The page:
Wichita — Funding cuts to mental health services in Kansas have spawned layoffs at some of the state’s 26 health centers, many of them positions that help families in crisis manage day-to-day care, mental health advocates say.
There’s a $30 million budget hole for mental health for the current fiscal year, the Association of Community Mental Health Centers said last month — a figure that the Kansas Department for Aging and Disability Services does not dispute. In a sector that never saw its pre-Recession state funding restored, the new program cuts — which are expected to result in an estimated loss of 200 positions, association director Kyle Kessler said — are drawing warnings of more hospital admissions, emergency room visits and interactions with law enforcement.
“It leaves you vulnerable to being arrested again or back to the hospital or dead,” said Rick Cagan, executive director of the Kansas chapter of the National Alliance on Mental Illness. “I don’t mean to be dramatic, but this does happen.”
Without the state’s cash, some communities, and even recovering patients, are stepping up to do what they can to help, knowing that nationwide as many as one in 10 children will have a serious mental health issue and one in four adults will experience a mental health disorder in any given year.
“This will be studied over time,” Kessler said. “And people will be looking at Kansas as a cautionary tale about what happens when you reduce funding for mental health.”
The latest cuts include ending a health homes program, which monitored a person’s physical and behavioral health and made sure patients were going to their appointments and taking their medications. Kessler described the program as “next-generation stuff ... like losing your future.” Also eliminated was a Medicaid mental-health screening program that had aimed to keep people out of mental hospitals by diverting them to community-based outpatient services.
Another blow came with the state’s 4 percent Medicaid provider reimbursement rate reduction, as Kessler put it, “like losing the present because that is taking away services where physicians help people right now.
Mental health services in Kansas took an “enormous hit” back in 2008 and 2009 when they were cut by more than 50 percent, said Angela de Rocha, spokeswoman for the state’s aging and disability department. While the state has boosted money in subsequent years, she said, mental health funding has never recovered fully.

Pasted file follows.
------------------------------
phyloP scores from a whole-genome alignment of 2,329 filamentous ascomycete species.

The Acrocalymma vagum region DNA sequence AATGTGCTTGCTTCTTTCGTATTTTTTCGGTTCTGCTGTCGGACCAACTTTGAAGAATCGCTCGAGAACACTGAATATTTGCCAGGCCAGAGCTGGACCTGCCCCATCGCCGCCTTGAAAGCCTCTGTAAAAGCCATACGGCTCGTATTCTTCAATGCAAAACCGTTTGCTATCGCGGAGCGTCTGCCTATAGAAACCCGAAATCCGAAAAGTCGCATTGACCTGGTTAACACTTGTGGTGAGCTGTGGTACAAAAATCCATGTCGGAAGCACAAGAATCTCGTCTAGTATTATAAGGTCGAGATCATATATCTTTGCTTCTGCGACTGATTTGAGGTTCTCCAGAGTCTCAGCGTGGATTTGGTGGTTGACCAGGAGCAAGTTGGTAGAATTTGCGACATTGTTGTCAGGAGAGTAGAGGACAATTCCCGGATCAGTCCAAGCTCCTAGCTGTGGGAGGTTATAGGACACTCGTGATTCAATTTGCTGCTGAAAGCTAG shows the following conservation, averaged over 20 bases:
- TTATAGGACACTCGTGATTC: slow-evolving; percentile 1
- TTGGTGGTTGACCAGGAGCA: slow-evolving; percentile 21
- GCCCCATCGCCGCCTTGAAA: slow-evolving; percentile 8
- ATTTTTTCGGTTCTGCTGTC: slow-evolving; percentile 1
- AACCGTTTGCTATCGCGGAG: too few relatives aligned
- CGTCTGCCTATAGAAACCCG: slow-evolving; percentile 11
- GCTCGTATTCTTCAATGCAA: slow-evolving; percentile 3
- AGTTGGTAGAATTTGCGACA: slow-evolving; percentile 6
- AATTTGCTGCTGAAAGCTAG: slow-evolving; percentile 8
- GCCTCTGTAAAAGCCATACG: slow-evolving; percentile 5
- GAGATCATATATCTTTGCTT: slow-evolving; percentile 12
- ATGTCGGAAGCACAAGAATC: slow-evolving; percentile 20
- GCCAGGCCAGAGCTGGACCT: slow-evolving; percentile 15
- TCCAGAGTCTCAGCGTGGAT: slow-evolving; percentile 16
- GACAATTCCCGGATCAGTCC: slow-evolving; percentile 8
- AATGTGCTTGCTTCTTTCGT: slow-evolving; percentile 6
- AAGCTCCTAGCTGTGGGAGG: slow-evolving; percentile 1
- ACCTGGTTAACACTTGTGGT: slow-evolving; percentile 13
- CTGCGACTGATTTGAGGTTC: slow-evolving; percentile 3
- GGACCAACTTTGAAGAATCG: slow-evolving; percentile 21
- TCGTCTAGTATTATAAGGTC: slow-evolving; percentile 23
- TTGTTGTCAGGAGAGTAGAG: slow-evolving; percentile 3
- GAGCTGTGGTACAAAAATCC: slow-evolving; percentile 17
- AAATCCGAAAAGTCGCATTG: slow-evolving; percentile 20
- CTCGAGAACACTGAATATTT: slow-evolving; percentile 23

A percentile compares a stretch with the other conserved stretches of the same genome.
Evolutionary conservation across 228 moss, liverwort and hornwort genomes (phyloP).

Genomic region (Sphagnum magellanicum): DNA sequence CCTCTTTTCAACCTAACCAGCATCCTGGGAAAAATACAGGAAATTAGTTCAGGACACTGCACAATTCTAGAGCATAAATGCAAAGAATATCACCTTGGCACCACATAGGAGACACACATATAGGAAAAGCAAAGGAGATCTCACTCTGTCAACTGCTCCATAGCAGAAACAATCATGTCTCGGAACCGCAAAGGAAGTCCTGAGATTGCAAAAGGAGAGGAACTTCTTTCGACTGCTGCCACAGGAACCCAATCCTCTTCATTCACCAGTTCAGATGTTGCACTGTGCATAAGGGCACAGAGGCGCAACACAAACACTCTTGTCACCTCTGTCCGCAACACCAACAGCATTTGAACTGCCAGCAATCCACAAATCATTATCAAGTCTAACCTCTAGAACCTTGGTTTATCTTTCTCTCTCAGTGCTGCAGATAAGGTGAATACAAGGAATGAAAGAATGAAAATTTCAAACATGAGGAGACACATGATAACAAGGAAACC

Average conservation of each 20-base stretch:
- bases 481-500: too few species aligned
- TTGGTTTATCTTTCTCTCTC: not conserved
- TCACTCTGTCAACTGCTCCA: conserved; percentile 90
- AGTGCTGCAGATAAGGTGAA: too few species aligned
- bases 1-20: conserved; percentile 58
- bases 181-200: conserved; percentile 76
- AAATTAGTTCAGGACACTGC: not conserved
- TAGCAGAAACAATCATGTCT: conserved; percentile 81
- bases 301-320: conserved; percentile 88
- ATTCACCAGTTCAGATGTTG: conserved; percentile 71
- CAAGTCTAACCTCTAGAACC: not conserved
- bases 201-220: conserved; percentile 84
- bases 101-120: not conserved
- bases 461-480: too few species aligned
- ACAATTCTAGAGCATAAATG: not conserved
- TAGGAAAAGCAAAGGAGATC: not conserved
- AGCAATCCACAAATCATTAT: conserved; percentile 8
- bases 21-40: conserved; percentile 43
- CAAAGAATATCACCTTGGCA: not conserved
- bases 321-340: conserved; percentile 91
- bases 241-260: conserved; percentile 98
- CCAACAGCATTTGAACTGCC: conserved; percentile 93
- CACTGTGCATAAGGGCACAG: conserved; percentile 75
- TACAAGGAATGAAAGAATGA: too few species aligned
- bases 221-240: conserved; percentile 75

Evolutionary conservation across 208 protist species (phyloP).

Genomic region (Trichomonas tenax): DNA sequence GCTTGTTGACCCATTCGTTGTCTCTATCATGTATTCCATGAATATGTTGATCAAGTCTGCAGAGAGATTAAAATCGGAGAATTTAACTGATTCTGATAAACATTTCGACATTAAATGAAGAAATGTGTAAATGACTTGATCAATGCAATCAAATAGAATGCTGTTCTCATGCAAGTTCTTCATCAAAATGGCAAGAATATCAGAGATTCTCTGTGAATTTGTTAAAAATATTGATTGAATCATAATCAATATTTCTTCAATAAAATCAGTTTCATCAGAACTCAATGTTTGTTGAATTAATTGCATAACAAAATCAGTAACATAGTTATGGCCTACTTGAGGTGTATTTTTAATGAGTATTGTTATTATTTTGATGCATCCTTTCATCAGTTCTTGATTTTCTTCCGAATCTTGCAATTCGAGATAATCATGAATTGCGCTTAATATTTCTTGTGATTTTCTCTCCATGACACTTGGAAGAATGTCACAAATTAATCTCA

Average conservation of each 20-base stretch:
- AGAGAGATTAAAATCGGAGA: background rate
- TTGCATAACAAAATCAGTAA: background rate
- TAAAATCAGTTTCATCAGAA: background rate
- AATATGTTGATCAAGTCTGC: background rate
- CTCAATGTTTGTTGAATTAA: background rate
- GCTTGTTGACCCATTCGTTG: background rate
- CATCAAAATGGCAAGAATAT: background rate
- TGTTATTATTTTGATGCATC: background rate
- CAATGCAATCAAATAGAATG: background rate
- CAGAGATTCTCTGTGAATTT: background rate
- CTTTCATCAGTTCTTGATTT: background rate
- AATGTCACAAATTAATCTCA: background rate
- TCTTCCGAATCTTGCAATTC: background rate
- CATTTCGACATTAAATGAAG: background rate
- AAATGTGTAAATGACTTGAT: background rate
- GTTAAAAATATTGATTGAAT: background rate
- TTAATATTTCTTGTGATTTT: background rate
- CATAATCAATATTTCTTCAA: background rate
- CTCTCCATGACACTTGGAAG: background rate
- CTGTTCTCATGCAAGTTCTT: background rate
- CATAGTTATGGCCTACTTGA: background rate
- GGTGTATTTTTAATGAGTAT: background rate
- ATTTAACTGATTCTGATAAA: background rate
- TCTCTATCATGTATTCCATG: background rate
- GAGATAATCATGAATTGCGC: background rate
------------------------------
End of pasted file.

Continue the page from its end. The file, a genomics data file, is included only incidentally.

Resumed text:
“It continues to be a challenge and we are working with all our partners to address it,” de Rocha said, noting the state has a “Continuity of Care” committee which meets regularly to look for solutions.
To cover the gap in coverage, people and communities are doing what they can. Thirteen cities are participating in the Johnson County Mental Health Center’s co-responder program, meaning mental health staff are on call to assist police when they come into contact with someone with mental illness.
Manhattan wants to do something similar, with the Manhattan City Commission and Riley County Law Board funding two co-responders to work with the Riley County Police Departments and Pawnee Mental Health starting next year.
“Families are frustrated and in tears because we do not have services necessary to take care of their loved ones,” said Manhattan Mayor Usha Reddi, who is also an elementary school teacher and NAMI board member. “It is becoming extremely difficult to keep or recruit staff to work with our neediest population. I see the impact in our schools.
“Our social workers are exhausted and the needs are immense.”
Christine Thompson was once diagnosed as bipolar; she is now in recovery and is the president of Manhattan-based Morning Star, which provides peer-support services for things like substance abuse and diabetics.
The group is now trying to get Medicaid certification for peer support services, and pursuing the possibility of developing a “respite center” which would provide a home environment where people can stay for a few days where they can manage their symptoms and divert them from getting into a mental health crisis.
“It is going to be a drop in the bucket, but hopefully we will be able to implement some of these measures,” Thompson said.
Even before the latest cuts, some walk-in health center patients have had to wait weeks before they could get a medical appointment to see a psychiatrist or other provider, Kessler said.
“There have been piecemeal attempts to patch things here and there, but we really have a system in great disrepair,” Cagan said. “And the thing about it is that individuals with serious health conditions are not going away, they don’t disappear ... They are going to show up somewhere as somebody else’s headache or they are going to end up being a danger to themselves or others.”